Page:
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Re: Tired of Waiting
> How about a counterproposal? CORE and IOD negotiate what
> is, to CORE, acceptable terms for .web. These terms are
> reevaluated every year, and if IOD is meeting them, nothing
> changes. Only if IOD fails to meet the terms, is the contract
> That prevents CORE from just selecting another "bidder" because
> of any personal choices, rather than negotiated terms.
> I don't speak for IOD on this, but as a shareholder, I would bring
> it to the board.
I wish I had as much clout. I'm just a lowly PAB member.
> PS: ietf list removed at the request of Fred Baker.
> Christopher Ambler, Personal Opinion Only
Note that CORE is the conglomerate of ALL the registrars, or said in another
word it is ALL the customers of the registry.
So, within the spirit of competition (which is what EVERYONE seems to want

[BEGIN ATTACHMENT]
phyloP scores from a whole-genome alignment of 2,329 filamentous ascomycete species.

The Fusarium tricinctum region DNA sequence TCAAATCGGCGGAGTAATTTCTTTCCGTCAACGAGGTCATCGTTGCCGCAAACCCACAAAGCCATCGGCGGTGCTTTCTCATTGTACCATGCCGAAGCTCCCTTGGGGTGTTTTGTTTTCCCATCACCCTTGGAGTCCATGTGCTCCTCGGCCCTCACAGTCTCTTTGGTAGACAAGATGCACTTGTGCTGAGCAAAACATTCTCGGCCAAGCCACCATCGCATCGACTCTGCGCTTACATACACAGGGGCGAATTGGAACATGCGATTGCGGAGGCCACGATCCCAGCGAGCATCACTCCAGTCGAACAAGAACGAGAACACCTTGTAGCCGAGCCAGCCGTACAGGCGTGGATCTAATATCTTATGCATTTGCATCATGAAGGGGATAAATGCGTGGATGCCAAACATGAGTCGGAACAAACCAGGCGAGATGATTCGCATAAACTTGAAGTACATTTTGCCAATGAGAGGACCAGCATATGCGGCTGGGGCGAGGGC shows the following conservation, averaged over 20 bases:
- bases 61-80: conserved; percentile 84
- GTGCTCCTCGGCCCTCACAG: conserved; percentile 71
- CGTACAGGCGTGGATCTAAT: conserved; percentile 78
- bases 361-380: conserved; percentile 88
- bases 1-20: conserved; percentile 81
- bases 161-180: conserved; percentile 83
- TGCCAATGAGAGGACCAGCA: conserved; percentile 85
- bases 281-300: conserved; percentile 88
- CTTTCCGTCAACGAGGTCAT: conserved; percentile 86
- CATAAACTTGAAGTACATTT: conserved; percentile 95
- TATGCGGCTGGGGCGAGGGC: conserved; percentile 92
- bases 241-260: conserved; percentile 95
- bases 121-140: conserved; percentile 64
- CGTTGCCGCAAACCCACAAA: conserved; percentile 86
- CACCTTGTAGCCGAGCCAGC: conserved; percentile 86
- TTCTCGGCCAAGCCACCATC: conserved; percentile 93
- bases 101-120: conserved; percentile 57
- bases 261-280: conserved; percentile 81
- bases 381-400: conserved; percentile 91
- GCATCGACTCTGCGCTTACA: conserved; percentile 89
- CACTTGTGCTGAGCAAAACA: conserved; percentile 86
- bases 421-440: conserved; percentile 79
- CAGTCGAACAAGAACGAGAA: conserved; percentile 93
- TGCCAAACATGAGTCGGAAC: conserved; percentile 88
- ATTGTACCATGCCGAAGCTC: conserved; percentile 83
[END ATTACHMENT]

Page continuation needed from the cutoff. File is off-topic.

to promote), you can't come to the table with a known un-negotiable outcome
of "IOD *WILL* be the .web registry for CORE".
Any contract set out by CORE must be open for public bidding by any company.
If two companies can accomplish all the terms set out in the public bid,
and both can give the same guarantees, then in all common sense the company
that can offer it at the better price should win.
There's already one contract in place with Emergent.
Could someone give us the details of this contract (ie, when does it come
under revision or go up for grabs again)? If so, I would argue forcefully
for IOD to be a bidder for being a registry as soon as it comes around
Why IOD didn't bid in the first place I can't understand... A series of
requirements were drawn up for what the database/interface had to do and
were handed around so that companies could bid. A few showed interest, but I
think that only one (Emergent) in the end actually put together a serious
proposal, which is why they were "lumped" with the job... (I may be mistaken
in my appreciations, so corrections are welcome).
Yours, John Broomfield.